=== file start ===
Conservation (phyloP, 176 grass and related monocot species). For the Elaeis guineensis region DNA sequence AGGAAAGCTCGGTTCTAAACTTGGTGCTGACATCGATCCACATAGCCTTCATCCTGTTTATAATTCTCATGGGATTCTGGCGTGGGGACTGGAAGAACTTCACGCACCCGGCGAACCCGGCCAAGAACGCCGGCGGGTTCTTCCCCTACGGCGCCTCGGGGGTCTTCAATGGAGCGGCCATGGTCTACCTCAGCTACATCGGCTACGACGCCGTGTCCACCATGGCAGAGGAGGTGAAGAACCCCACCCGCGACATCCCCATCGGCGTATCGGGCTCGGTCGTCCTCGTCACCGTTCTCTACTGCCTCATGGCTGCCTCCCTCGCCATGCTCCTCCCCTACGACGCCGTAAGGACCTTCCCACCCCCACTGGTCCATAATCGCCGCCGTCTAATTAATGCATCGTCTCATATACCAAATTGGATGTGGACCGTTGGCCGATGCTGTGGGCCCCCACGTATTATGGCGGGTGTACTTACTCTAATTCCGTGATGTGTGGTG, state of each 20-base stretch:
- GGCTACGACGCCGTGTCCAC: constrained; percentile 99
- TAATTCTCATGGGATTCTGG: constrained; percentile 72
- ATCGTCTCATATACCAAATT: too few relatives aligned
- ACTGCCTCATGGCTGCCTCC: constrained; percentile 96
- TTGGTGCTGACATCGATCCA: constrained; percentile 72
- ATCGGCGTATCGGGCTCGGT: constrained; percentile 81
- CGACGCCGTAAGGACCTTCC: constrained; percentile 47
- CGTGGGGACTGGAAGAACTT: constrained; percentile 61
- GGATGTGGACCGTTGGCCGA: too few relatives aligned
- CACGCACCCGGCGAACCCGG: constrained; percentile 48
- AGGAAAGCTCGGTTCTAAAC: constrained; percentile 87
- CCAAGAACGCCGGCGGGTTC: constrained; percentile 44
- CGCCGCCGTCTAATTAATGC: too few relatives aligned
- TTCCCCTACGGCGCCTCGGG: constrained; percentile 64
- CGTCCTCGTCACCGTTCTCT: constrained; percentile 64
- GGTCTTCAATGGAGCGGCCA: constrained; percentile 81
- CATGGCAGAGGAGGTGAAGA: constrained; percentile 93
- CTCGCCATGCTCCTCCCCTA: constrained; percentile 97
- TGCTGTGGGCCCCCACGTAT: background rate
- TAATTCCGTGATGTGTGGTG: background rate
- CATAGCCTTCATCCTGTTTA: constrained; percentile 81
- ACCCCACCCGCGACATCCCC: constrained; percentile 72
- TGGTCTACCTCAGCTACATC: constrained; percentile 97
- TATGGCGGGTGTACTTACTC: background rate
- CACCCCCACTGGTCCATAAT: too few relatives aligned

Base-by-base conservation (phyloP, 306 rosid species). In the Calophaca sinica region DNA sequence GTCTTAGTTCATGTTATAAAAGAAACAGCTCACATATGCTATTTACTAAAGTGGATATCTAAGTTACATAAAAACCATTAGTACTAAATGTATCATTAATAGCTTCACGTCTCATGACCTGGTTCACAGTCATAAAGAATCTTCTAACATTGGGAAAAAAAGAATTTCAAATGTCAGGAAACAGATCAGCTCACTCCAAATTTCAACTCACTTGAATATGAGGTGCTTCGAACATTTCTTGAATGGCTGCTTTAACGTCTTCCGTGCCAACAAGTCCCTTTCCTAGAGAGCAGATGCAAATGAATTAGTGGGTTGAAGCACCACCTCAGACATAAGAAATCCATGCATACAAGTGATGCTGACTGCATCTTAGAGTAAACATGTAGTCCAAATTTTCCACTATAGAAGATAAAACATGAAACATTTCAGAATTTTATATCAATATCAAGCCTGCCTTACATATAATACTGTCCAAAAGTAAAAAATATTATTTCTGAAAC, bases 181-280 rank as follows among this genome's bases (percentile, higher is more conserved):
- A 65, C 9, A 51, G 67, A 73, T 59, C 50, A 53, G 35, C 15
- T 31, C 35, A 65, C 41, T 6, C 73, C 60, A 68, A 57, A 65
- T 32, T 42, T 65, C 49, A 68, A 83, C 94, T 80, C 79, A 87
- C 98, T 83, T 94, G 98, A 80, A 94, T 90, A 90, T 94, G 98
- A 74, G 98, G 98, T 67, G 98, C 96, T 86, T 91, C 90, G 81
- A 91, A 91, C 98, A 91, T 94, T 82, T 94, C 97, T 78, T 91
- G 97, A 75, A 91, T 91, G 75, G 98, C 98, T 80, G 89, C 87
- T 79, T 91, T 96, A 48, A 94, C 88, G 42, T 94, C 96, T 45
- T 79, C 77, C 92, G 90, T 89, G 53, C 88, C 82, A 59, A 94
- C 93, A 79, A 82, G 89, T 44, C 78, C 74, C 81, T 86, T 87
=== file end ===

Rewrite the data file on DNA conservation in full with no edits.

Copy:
Conservation (phyloP, 176 grass and related monocot species). For the Elaeis guineensis region DNA sequence AGGAAAGCTCGGTTCTAAACTTGGTGCTGACATCGATCCACATAGCCTTCATCCTGTTTATAATTCTCATGGGATTCTGGCGTGGGGACTGGAAGAACTTCACGCACCCGGCGAACCCGGCCAAGAACGCCGGCGGGTTCTTCCCCTACGGCGCCTCGGGGGTCTTCAATGGAGCGGCCATGGTCTACCTCAGCTACATCGGCTACGACGCCGTGTCCACCATGGCAGAGGAGGTGAAGAACCCCACCCGCGACATCCCCATCGGCGTATCGGGCTCGGTCGTCCTCGTCACCGTTCTCTACTGCCTCATGGCTGCCTCCCTCGCCATGCTCCTCCCCTACGACGCCGTAAGGACCTTCCCACCCCCACTGGTCCATAATCGCCGCCGTCTAATTAATGCATCGTCTCATATACCAAATTGGATGTGGACCGTTGGCCGATGCTGTGGGCCCCCACGTATTATGGCGGGTGTACTTACTCTAATTCCGTGATGTGTGGTG, state of each 20-base stretch:
- GGCTACGACGCCGTGTCCAC: constrained; percentile 99
- TAATTCTCATGGGATTCTGG: constrained; percentile 72
- ATCGTCTCATATACCAAATT: too few relatives aligned
- ACTGCCTCATGGCTGCCTCC: constrained; percentile 96
- TTGGTGCTGACATCGATCCA: constrained; percentile 72
- ATCGGCGTATCGGGCTCGGT: constrained; percentile 81
- CGACGCCGTAAGGACCTTCC: constrained; percentile 47
- CGTGGGGACTGGAAGAACTT: constrained; percentile 61
- GGATGTGGACCGTTGGCCGA: too few relatives aligned
- CACGCACCCGGCGAACCCGG: constrained; percentile 48
- AGGAAAGCTCGGTTCTAAAC: constrained; percentile 87
- CCAAGAACGCCGGCGGGTTC: constrained; percentile 44
- CGCCGCCGTCTAATTAATGC: too few relatives aligned
- TTCCCCTACGGCGCCTCGGG: constrained; percentile 64
- CGTCCTCGTCACCGTTCTCT: constrained; percentile 64
- GGTCTTCAATGGAGCGGCCA: constrained; percentile 81
- CATGGCAGAGGAGGTGAAGA: constrained; percentile 93
- CTCGCCATGCTCCTCCCCTA: constrained; percentile 97
- TGCTGTGGGCCCCCACGTAT: background rate
- TAATTCCGTGATGTGTGGTG: background rate
- CATAGCCTTCATCCTGTTTA: constrained; percentile 81
- ACCCCACCCGCGACATCCCC: constrained; percentile 72
- TGGTCTACCTCAGCTACATC: constrained; percentile 97
- TATGGCGGGTGTACTTACTC: background rate
- CACCCCCACTGGTCCATAAT: too few relatives aligned

Base-by-base conservation (phyloP, 306 rosid species). In the Calophaca sinica region DNA sequence GTCTTAGTTCATGTTATAAAAGAAACAGCTCACATATGCTATTTACTAAAGTGGATATCTAAGTTACATAAAAACCATTAGTACTAAATGTATCATTAATAGCTTCACGTCTCATGACCTGGTTCACAGTCATAAAGAATCTTCTAACATTGGGAAAAAAAGAATTTCAAATGTCAGGAAACAGATCAGCTCACTCCAAATTTCAACTCACTTGAATATGAGGTGCTTCGAACATTTCTTGAATGGCTGCTTTAACGTCTTCCGTGCCAACAAGTCCCTTTCCTAGAGAGCAGATGCAAATGAATTAGTGGGTTGAAGCACCACCTCAGACATAAGAAATCCATGCATACAAGTGATGCTGACTGCATCTTAGAGTAAACATGTAGTCCAAATTTTCCACTATAGAAGATAAAACATGAAACATTTCAGAATTTTATATCAATATCAAGCCTGCCTTACATATAATACTGTCCAAAAGTAAAAAATATTATTTCTGAAAC, bases 181-280 rank as follows among this genome's bases (percentile, higher is more conserved):
- A 65, C 9, A 51, G 67, A 73, T 59, C 50, A 53, G 35, C 15
- T 31, C 35, A 65, C 41, T 6, C 73, C 60, A 68, A 57, A 65
- T 32, T 42, T 65, C 49, A 68, A 83, C 94, T 80, C 79, A 87
- C 98, T 83, T 94, G 98, A 80, A 94, T 90, A 90, T 94, G 98
- A 74, G 98, G 98, T 67, G 98, C 96, T 86, T 91, C 90, G 81
- A 91, A 91, C 98, A 91, T 94, T 82, T 94, C 97, T 78, T 91
- G 97, A 75, A 91, T 91, G 75, G 98, C 98, T 80, G 89, C 87
- T 79, T 91, T 96, A 48, A 94, C 88, G 42, T 94, C 96, T 45
- T 79, C 77, C 92, G 90, T 89, G 53, C 88, C 82, A 59, A 94
- C 93, A 79, A 82, G 89, T 44, C 78, C 74, C 81, T 86, T 87